Former president Abdurrahman “Gus Dur” Wahid, former education minister Fuad Hasan and former Jakarta governor Ali Sadikin are also among those public leaders who have ordered their blangkon from the master craftsman.

Other customers include several noted batik galleries in the historical city.

“We always order blangkon from Pak Slamet whenever we have distinguished guests who want a blangkon of good quality,” said Heru Purwanto of Mirota Batik.

Slamet’s success, of course, is not of the overnight variety. It took him nearly a lifetime to get to where he is presently.

Slamet said he inherited the skill to make high-quality blangkon from his father Notodihardjo, who was also a distinguished blangkon maker in his day.

Notodihardjo learned the craft from a close friend of his, Karto Thole, a blangkon maker who received orders from the royal family.

Karto trained Notodihardjo in the traditional craft because he was often overwhelmed by orders. In teaching Notodihardjo how to make a good blangkon, he could ask for help in meeting his numerous orders.

When Karto died, it was thus Notodihardjo who continued the business. Slamet said that he started trying to make blangkon when he was 27. Every time he finished making a blangkon, he showed it to his father for an evaluation.

“But back then, the blangkon I made were sold at market,” said Slamet, who has only completed elementary-level education. He added that he started receiving orders for custom-made caps only after he was considered to have mastered the expertise.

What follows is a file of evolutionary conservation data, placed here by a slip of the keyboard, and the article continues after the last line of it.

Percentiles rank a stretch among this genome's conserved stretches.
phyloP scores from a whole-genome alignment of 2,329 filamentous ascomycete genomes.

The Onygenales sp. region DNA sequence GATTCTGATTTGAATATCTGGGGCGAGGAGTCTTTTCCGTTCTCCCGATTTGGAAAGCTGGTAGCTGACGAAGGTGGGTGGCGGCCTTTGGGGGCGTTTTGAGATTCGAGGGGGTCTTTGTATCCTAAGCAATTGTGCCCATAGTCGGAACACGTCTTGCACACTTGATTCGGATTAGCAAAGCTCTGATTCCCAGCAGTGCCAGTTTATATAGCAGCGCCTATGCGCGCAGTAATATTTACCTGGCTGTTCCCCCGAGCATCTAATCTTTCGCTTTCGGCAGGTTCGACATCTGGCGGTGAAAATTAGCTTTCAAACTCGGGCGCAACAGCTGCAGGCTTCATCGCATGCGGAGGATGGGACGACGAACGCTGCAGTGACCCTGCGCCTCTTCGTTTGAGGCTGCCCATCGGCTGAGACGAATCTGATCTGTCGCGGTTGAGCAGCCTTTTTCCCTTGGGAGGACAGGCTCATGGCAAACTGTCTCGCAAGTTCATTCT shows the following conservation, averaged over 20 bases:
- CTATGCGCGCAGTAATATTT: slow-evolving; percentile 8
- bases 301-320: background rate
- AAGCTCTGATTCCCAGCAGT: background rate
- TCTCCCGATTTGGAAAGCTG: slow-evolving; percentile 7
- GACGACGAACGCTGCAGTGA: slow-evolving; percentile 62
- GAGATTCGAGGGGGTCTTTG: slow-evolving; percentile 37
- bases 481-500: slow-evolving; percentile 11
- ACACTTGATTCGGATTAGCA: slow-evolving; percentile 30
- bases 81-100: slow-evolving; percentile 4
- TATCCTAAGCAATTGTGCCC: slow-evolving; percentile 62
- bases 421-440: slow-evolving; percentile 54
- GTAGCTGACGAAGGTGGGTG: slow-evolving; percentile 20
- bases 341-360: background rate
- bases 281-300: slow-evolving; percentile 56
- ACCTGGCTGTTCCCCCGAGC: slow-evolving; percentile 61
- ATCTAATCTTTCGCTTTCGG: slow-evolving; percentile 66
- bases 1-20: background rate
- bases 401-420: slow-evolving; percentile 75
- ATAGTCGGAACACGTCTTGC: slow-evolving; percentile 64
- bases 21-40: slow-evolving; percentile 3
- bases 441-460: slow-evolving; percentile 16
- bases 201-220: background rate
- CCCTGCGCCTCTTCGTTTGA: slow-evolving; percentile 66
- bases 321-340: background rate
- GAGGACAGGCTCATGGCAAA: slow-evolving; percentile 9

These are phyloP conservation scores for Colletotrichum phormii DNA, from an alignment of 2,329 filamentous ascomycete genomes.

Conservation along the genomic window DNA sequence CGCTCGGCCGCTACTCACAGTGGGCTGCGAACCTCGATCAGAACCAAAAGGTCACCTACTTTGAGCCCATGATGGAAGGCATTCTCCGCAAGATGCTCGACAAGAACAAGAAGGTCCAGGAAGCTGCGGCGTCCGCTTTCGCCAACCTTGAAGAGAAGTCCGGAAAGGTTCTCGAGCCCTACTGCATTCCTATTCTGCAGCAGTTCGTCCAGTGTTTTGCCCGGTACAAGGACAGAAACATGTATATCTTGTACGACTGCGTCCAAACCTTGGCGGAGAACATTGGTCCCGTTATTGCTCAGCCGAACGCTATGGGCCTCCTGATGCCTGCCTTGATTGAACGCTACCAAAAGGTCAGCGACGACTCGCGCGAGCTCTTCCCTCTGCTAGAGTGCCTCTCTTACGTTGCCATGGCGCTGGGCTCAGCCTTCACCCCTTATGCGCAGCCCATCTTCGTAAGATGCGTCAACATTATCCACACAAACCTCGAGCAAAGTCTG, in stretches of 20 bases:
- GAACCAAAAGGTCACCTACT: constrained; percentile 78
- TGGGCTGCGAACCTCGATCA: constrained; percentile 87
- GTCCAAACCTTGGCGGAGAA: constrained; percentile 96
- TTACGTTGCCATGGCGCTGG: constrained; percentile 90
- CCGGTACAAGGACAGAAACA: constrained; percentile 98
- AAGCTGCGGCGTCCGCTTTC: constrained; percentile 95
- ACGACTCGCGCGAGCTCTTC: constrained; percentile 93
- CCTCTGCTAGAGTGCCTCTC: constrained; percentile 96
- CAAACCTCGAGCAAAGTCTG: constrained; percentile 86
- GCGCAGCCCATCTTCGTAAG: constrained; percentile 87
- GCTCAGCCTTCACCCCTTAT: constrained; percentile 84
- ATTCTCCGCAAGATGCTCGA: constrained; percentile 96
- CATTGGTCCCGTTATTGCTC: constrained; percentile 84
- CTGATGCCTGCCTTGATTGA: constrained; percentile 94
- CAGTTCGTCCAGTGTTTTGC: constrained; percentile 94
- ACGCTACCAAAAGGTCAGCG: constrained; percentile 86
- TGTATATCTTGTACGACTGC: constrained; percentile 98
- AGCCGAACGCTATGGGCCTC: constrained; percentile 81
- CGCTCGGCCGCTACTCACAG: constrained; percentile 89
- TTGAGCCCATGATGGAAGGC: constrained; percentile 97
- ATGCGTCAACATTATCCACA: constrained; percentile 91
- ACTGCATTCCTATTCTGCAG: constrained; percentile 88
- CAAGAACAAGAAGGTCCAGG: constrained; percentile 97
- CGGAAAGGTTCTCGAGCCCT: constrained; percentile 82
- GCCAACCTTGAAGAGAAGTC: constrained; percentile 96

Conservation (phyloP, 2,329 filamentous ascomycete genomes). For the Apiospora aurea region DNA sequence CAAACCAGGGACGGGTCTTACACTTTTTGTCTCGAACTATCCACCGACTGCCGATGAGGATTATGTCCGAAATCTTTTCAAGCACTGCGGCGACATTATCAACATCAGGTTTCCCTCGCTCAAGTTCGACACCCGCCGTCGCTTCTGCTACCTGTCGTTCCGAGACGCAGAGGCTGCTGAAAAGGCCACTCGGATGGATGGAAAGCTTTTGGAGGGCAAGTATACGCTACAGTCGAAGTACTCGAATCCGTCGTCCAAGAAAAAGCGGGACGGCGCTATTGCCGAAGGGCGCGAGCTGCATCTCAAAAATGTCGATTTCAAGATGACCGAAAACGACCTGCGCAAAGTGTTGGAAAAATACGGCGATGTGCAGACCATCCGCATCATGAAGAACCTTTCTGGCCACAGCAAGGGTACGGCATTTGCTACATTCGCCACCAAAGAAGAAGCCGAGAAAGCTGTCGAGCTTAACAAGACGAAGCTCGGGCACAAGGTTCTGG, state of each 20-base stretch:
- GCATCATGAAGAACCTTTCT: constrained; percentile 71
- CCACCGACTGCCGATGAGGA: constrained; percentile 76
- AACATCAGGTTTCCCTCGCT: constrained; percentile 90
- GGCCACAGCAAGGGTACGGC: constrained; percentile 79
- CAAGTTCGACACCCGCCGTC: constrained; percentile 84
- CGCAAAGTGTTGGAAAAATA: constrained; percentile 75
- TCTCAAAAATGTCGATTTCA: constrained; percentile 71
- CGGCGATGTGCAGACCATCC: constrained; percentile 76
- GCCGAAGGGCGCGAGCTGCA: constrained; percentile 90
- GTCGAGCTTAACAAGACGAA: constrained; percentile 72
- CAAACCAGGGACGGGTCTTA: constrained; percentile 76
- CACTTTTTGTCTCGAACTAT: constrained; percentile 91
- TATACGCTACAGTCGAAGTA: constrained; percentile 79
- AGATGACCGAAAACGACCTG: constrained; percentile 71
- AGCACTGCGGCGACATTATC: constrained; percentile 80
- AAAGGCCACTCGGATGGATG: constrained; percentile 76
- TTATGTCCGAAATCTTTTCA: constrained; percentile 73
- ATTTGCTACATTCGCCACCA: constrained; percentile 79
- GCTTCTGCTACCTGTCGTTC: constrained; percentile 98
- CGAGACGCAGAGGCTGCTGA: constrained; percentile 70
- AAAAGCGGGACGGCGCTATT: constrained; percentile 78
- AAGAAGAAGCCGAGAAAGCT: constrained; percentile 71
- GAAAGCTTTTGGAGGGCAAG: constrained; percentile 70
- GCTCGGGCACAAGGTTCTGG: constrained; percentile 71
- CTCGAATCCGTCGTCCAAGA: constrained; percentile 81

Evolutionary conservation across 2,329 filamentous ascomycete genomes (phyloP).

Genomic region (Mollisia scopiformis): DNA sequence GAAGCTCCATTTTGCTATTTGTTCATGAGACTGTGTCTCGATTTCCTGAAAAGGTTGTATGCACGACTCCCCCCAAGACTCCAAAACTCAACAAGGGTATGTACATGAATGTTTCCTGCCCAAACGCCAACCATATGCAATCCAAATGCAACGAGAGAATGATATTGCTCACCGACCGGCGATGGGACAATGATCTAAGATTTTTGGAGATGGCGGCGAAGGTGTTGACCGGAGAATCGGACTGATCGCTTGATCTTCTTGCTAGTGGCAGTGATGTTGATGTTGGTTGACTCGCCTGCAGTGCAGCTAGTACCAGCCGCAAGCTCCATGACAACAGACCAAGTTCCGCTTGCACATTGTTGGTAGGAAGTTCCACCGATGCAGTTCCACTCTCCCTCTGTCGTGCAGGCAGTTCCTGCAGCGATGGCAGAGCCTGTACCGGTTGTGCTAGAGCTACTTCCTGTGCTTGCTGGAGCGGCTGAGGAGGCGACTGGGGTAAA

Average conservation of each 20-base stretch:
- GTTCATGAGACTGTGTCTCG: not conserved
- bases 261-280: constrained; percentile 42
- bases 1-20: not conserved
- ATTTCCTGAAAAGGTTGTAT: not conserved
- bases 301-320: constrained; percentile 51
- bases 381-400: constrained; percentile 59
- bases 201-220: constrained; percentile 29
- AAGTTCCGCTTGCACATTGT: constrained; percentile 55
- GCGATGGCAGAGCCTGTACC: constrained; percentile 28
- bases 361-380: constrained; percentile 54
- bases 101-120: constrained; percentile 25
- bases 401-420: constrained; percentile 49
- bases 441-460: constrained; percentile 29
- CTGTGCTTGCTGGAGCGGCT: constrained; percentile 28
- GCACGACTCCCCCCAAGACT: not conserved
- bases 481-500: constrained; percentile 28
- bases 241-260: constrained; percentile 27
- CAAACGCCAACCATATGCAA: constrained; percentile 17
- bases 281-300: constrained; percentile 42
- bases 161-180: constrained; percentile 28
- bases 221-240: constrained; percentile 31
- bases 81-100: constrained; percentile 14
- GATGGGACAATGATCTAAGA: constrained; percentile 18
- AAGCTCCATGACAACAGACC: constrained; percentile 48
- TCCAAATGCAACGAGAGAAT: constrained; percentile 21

Making a blangkon, according to Slamet, is actually not so difficult. What is needed are simply diligence, care and concentration, along with the endurance to sit on the floor for hours.

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Once they start making a blangkon, a craftsman is required to sit cross-legged on the floor. A wooden stand, locally known as klebut, is placed in front — this is where the blangkon being made is placed during the process.

After it is folded according to a specific pattern, or diwiru in Javanese, a batik cloth of 115 meters by 115 meters is glued on to a pattern, which is usually made of thick carton paper.

This part, which forms the outer shell of the blangkon, is then sewed on to the main structure, called congkeng, made of women dried pandanus leaves.